# Using Current Density to find Total Current

## Homework Statement

Suppose a wire has a radius $R$ and a current density of $J = I_0 \frac{x^2} {R^4}\hat{k}$. Taking the wire to have cylindrical geometry, calculate the total current flowing down the wire, defined as $I = \int J \cdot \vec{dA}$.

## Homework Equations

$J = I_0 \frac{x^2} {R^4}\hat{k}$
$I = \int J \cdot \vec{dA}$

## The Attempt at a Solution

Here, I assumed that dA = R dR dx . I then attempted to do the Integral. I assumed Io was a constant, so I pulled that out of the Integral, giving me...

$I = I_o\int x^2\cdot \vec{dx} \int R^{-3} \cdot \vec{dR}$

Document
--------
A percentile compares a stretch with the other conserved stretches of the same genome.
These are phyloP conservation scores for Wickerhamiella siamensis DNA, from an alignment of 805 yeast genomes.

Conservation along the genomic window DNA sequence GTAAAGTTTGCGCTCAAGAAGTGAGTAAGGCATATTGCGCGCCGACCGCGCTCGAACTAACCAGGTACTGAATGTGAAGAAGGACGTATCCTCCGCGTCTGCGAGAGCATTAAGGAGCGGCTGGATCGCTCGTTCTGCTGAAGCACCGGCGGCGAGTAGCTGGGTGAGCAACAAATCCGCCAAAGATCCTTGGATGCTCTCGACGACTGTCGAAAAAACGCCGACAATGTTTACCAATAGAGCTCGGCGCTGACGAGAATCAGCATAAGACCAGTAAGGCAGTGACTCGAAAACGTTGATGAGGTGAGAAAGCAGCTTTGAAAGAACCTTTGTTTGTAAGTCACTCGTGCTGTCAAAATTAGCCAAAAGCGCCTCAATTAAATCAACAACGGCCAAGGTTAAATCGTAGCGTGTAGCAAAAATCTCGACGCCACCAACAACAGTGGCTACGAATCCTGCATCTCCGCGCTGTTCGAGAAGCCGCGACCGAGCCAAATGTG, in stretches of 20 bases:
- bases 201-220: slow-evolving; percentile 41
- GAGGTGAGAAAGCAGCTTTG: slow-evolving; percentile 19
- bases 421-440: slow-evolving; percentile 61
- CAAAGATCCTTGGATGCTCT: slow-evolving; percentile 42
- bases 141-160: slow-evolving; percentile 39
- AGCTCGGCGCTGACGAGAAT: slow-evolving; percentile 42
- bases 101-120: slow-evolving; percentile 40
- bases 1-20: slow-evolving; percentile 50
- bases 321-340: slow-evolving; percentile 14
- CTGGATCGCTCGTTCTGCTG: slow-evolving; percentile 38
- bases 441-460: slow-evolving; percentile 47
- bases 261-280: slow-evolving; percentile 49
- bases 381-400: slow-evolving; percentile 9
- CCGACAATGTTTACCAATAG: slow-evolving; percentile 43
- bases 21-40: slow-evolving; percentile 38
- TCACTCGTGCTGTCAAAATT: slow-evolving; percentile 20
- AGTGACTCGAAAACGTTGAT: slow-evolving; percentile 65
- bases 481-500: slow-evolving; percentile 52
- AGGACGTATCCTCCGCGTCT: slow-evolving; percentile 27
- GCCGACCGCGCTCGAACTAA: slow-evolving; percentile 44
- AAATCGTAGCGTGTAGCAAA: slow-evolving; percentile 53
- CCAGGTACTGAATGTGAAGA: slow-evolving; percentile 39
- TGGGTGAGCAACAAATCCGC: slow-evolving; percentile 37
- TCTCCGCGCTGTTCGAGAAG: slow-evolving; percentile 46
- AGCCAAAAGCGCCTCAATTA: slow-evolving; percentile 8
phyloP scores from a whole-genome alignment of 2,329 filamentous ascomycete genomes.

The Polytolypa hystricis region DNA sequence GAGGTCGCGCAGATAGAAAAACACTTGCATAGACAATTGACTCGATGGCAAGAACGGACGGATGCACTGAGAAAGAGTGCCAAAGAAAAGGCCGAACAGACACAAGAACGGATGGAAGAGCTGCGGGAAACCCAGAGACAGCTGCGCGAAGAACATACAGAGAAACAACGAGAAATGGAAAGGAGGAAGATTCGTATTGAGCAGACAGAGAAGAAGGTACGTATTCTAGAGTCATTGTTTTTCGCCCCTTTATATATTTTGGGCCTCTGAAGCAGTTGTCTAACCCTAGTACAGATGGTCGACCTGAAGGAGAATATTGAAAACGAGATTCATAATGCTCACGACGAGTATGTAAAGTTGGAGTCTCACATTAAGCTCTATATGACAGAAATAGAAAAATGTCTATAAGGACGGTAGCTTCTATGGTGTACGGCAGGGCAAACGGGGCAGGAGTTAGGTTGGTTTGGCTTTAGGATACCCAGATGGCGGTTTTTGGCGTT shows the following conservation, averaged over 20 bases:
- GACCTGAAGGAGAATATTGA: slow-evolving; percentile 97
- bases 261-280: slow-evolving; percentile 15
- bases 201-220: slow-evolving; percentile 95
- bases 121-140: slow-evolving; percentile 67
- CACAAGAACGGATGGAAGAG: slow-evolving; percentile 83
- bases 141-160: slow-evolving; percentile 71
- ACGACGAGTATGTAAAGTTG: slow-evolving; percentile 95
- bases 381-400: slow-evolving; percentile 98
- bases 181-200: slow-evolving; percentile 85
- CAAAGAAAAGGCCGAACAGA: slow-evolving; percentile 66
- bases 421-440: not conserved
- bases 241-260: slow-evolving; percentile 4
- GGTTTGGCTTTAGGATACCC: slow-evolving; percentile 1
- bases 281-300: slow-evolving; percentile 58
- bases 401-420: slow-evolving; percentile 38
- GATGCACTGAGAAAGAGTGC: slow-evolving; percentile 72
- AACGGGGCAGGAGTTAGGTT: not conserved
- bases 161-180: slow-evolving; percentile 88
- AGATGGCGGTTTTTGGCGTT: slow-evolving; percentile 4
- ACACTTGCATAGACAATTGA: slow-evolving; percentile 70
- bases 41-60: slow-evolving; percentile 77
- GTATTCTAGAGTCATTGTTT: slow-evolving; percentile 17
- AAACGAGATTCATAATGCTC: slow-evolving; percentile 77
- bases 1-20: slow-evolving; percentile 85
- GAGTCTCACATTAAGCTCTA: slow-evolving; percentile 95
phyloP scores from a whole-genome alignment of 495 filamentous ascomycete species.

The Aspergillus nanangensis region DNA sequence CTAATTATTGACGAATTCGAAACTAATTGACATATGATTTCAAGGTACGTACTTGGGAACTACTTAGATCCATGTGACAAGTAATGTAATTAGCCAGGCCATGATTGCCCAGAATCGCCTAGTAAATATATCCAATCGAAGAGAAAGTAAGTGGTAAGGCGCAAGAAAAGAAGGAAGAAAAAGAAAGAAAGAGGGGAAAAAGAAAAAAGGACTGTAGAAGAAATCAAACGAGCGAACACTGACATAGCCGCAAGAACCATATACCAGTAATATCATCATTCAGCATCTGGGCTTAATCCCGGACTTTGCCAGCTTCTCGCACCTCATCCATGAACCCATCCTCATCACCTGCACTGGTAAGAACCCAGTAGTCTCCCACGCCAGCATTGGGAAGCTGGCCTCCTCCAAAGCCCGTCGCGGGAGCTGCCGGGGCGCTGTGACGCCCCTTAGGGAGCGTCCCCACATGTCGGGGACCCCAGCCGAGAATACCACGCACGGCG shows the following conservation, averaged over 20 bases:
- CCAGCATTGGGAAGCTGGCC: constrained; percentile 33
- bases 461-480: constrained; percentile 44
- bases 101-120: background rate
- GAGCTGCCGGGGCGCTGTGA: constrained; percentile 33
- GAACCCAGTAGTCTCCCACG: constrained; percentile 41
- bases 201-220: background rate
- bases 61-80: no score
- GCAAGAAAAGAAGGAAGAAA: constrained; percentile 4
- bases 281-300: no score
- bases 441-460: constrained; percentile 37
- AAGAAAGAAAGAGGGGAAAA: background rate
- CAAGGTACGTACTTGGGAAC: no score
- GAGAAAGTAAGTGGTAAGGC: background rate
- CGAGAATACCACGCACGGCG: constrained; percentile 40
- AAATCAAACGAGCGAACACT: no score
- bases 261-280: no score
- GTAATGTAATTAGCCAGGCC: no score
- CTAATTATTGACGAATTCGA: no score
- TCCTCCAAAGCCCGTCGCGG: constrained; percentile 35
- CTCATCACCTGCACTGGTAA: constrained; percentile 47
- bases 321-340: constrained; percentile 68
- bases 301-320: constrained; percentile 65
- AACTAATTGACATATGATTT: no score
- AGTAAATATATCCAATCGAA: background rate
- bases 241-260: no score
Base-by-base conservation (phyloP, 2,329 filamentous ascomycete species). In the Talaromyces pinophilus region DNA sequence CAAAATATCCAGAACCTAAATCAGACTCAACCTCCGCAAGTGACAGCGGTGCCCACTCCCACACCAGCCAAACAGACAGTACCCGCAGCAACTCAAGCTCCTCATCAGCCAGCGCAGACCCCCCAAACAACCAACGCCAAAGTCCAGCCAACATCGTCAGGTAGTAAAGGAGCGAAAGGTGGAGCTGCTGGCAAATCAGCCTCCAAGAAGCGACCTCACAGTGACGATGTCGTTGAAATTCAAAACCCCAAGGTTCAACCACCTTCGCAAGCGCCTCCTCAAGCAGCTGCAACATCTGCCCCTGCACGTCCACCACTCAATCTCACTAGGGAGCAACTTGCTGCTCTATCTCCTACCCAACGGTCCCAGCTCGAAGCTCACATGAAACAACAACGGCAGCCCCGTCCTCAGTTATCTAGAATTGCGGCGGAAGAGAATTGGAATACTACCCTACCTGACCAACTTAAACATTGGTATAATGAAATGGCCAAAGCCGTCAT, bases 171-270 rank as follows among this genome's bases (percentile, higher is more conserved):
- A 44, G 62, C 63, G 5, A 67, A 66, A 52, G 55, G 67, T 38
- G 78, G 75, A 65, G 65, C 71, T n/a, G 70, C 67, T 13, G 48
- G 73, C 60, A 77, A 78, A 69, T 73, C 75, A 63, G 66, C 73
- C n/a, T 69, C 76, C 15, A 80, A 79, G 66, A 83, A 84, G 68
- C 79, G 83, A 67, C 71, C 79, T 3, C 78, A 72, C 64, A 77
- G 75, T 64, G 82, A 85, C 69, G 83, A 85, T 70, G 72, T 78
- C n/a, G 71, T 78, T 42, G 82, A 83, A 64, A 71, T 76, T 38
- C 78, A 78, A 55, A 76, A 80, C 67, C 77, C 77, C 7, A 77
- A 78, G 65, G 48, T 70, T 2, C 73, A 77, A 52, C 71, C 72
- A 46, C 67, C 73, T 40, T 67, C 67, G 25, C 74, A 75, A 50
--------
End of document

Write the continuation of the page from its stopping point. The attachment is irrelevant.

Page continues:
Evaluating, I got...

$I = I_o\frac{x^3}{3}\frac{R^{-2}}{-2}\hat{k}$

I have no idea if this is right or wrong. I don't even know if I'm on the right track. Please, any sort of help you could give me would be greatly appreciated!

tiny-tim
Homework Helper
welcome to pf!

hi slavito! welcome to pf!

i don't understand what x is

does x mean distance from the centre (which we would usually call "r")?

or is x one of the usual x,y,z coordinates (with the wire pointing along the z axis)?

(and R is a constant, so you can't have dR)

rude man
Homework Helper
Gold Member
Assuming the wire axis and the current run along the z axis and the wire axis is centered at x=y=0:

what is a sliver of area of width dx and height = distance between 2 points on the circle at x? What is then the current within that area?

Tiny-tim is of course right about R and he's right about the need to define your problem fully. Most posters for some reason don't post the problem as handed to them.